“Data is really really important… but it goes beyond data,” said Elizabeth Rutledge, CMO of American Express Co. “We’re all stewards of that human connection.”
The old-style marketing funnel is done, but marketing organizations are still structured for it, said Allan Thygesen, Google’s President-Americas. Each consumer journey is unique today, so intent is a better definition of the journey than a funnel, and it better reflects how brands can assist consumers.
“Stop marketing to the average,” he counseled.
Most speakers agreed that organizations need to restructure to enable agility now, whether it’s by bringing work in-house, working differently with their agencies, or building teams differently.
“Stand up for a consumer-first agenda at your company,” said Jill Estorino, executive VP, Global Marketing & Sales at Walt Disney Parks and Resorts.
That can be a tall order, most marketers agreed. When American Express first started “scrum” teams across departments to allow for agile management “everyone literally ran from the room” to ask OKs from their bosses, said Rutledge. Initially, the team members didn’t want to take a risk of making the wrong call by their departments and had to be trained to accept that test-and-learn was part of the process, she said.
Keurig had to do a similar effort when it restructured its marketing to enable new growth in a market it created—single-serve coffeemakers. What had started as a functional brand, making fresh coffee more accessible, plateaued, and the brand had to find ways to build a stronger human connection, said VP-Marketing Philip Drapeau.
“Agile for us was not a process, it was a mandate,” he said. “We had to get faster and better.”
Keurig has “taken a challenger brand mentality,” to plug into consumer trends, that meant marketing had to force people to make quick decisions and to do that it had to build their confidence with data.
IBM had a similar experience when it restructured its organization for agile management, said CMO Michelle Peluso. The company streamlined its marketing from 17,000 locations to six, including taking over an entire WeWork space in New York. This required hundreds of staff to relocate and change their work situation. They had to be convince that they would be able to do their best work and would be more marketable afterwards, but “the first six months were super-rocky,” she said.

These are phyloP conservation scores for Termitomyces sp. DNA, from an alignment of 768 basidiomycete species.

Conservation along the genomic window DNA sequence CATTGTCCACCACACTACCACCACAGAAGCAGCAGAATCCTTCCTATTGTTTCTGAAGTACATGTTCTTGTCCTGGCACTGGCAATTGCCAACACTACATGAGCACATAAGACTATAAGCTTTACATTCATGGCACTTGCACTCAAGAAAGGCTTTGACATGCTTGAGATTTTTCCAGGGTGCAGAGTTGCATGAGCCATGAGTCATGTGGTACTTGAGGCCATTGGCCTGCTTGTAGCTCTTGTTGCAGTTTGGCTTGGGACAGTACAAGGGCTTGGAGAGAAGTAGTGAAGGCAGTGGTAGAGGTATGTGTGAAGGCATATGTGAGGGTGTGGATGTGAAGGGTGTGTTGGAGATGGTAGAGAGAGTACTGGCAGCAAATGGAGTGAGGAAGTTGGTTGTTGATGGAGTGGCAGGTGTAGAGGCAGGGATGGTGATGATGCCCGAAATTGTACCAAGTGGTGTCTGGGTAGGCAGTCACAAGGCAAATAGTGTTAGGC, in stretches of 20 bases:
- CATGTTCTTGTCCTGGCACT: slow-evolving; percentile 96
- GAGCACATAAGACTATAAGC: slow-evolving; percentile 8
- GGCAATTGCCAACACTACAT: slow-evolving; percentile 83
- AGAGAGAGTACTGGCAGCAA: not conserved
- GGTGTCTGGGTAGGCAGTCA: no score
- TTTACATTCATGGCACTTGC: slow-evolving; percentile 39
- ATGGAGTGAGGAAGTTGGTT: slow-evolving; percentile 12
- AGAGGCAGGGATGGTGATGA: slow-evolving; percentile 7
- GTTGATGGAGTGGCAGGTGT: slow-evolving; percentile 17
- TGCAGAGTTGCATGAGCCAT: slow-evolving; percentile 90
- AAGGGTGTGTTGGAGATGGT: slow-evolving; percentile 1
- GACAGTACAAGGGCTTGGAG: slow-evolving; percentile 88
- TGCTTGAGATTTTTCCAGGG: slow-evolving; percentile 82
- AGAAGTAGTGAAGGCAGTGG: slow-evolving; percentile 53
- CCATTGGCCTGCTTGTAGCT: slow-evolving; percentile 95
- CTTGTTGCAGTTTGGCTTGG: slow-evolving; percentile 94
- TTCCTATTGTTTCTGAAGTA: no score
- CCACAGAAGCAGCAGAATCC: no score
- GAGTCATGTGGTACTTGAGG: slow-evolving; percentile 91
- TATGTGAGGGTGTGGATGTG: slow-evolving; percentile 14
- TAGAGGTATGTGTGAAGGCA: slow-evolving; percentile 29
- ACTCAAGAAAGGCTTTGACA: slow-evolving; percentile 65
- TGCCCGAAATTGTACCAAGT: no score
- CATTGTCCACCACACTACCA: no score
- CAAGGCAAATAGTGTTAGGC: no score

“I think we have to change the way we work,” said Peluso. Marketers must challenge the “verticalization of organization” and silos. This kind of structure won’t stand the test of time, she said.
“I think we’re in an era of the incumbent disruptor,” said Peluso. The core marketing is to always be changing and reinventing to help clients reinvent themselves.
Most marketing still aims for share of voice but “you have to move from share of voice to share of culture,” said Alicia Hatch, CMO of Deloitte Digital. Many speakers noted that purpose statements are now table stakes for brands that want to remain relevant.
“To have a purpose-driven culture is now absolutely essential,” said Deering, who cited research showing 65% of consumers support brands that are purpose-driven, 80% of millennials believe companies have an obligation to improve society and 87% believe businesses should be measured by more than just their performance
“We know that brand purpose drives growth. It is well established. But data and technology, these are really just building blocks,” said Hatch. “When you can dig down down to where your consumer is…That is the marketing that drives growth… and that is marketing that is a force for good.”
The main message of the conference was to embolden marketers to speak up and arm themselves with data. Most speakers said that making bets is essential; even losing bets can yield some useful results.
“The main takeaway for today is: Do not be afraid to speak up,” said Erick Dickens, SVP & CMO of King’s Hawaiian. “Whether it comes from a place of courage or a place of ignorance… the effect is the same.”